Despite Reservations, Internet EDI is Inevitable
Internet-based EDI continues to move forward, particularly with the help of CommerceNet (Palo Alto, Calif.), an Internet commerce industry consortium that recently announced the successful completion of its second round of Secure EDI interoperability testing.
The goal of CommerceNet’s testing program is to accelerate the development of secure, interoperable Internet-enabled EDI products. The testing is based on the EDI-INT standard formulated by CommerceNet.
Of the six EDI vendors who participated in the testing, two – Harbinger Corp. and Sterling Commerce Inc. – develop a number of products and services for the AS/400 market. Harbinger (Atlanta) tested its TrustedLink Templar (V4.0), while Sterling Commerce (Columbus, Ohio) tested its ASAMM 1.0 Communications Module for Commerce:Exchange. Other vendors included Compaq’s Tandem Division, Cyclone Software, Netscape and SAA Consultants.
Will Internet-enabled EDI eventually replace or surpass the more established value-added network (VAN) approach to exchanging documents? Many industry experts and users remain cautious about the potential of this application. "VAN charges are only too expensive when everything is going well," remarks the EDI manager for a West Coast manufacturer that has had an AS/400-based EDI network in place for several years. "When things start going wrong, the VANs really start earning their money with the backups and procedures they have in place. If we lose a customer’s order, we can go back to the VAN without embarrassing ourselves in front of the customer."
Even vendors at the forefront of Internet EDI testing acknowledge there are still kinks that need to be ironed out of Internet EDI. "The VAN infrastructure still has a lot of value, especially for building, managing and serving commerce communities," says David Winkler, director of product management for Sterling Commerce. "The Internet itself is not reliable. There are problems in transmitting critical data. The biggest issue in Internet EDI isn’t security – it’s reliability and throughput."
Winkler does see a role for Web-based EDI in reaching smaller companies, and even a blending of traditional EDI networks with the Internet. Internet EDI offers a means by which smaller companies can quickly and affordably link up with larger customers. A report from Forrester Research (Cambridge, Mass.) finds 57 percent of Fortune 500 companies have already implemented Internet EDI capabilities.
Wal-Mart Stores Inc. (Bentonville, Ark.) recently implemented Harbinger’s TrustedLink Express software to provide links to smaller vendors that do not have EDI translation software. "We have several thousand suppliers who are not EDI capable, usually because they are smaller companies or do not conduct a large volume of business with us," says Randy Salley, director of application development for Wal-Mart. The retailer is making copies of TrustedLink client software available to vendors at no cost, enabling them to receive purchase orders and send back invoices via the Internet.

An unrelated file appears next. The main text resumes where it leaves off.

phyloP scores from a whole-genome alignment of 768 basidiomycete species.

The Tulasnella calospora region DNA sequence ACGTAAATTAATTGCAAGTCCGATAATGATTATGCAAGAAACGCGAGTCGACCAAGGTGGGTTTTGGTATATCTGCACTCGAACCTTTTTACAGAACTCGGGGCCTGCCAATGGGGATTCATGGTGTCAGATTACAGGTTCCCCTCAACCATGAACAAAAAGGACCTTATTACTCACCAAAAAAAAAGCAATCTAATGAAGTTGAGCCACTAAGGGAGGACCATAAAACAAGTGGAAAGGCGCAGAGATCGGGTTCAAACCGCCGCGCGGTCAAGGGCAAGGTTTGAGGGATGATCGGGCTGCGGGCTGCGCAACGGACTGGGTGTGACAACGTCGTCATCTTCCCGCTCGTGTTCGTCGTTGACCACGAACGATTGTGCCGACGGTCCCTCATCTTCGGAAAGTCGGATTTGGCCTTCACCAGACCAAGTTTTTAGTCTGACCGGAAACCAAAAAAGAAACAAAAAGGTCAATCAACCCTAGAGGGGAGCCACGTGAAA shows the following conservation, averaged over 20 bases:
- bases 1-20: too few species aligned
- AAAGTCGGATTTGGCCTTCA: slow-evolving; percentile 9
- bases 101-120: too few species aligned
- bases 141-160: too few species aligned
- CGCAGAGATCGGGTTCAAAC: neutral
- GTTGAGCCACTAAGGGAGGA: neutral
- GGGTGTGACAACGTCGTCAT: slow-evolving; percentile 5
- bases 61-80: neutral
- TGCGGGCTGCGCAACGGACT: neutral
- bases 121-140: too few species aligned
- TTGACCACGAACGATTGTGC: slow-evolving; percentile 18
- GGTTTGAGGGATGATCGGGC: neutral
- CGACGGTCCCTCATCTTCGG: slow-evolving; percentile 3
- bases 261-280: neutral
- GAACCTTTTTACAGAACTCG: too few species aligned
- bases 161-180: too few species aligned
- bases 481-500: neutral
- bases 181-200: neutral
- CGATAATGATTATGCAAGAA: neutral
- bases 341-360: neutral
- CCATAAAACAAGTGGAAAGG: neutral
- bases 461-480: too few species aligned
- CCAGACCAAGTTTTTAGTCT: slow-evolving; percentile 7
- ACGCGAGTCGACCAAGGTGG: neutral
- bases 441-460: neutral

Extol Inc., a Franklin Lakes, N.J.-based developer of EDI integration solutions, sees a mix of VANs, dial-up access and Internet EDI among its customers. Security is a concern, notes Dennis Bonagura, VP of marketing, but "as long as you have the right tools in place, you can adequately work within the Internet’s confines."
The major roadblock to Internet EDI at this time is concern about sending sensitive data over the Internet, says David C. Darnell, president of SysTrends, Inc. (Chandler, Ariz.). "The success of EC/EDI on the Internet will depend on security and encryption technologies," he says. A solution that combines the best of both the Internet and VAN worlds are virtual private networks (VPN), which use both Internet and security technologies.
Indeed, EDI over the Internet will only grow, particularly since "there’s now a tremendous focus on supply chain management," says Andrew Whinston, director of the Center for Research in Electronic Commerce at the University of Texas at Austin. "EDI in its traditional form plays a role in automating, creating electronic documents that are sent over a private network. People now want to do a whole series of things – negotiation, vendor-managed inventory, real-time information exchange, as well as traditional EDI."
Harbinger sees "a growing number of midrange customers with requirements for secure Internet document exchange," says Jim Travers, president and general manager of Harbinger’s Software Solutions Division. Driving this demand is "the CommerceNet-backed EDI-INT standard, which addresses the interoperability issues that may have limited Internet EDI growth in the past." Many companies are "becoming more comfortable with business-to-business Internet applications that use strong encryption to protect their data."
At this point, many VAN EDI suppliers have integrated the Internet into their operations and services anyway, Whinston says. "Traditional networks are just too expensive compared to Internet prices. They’d rather use cryptographic protection. The idea of very special formatting of EDI documents is going to fall by the wayside. EDI is history."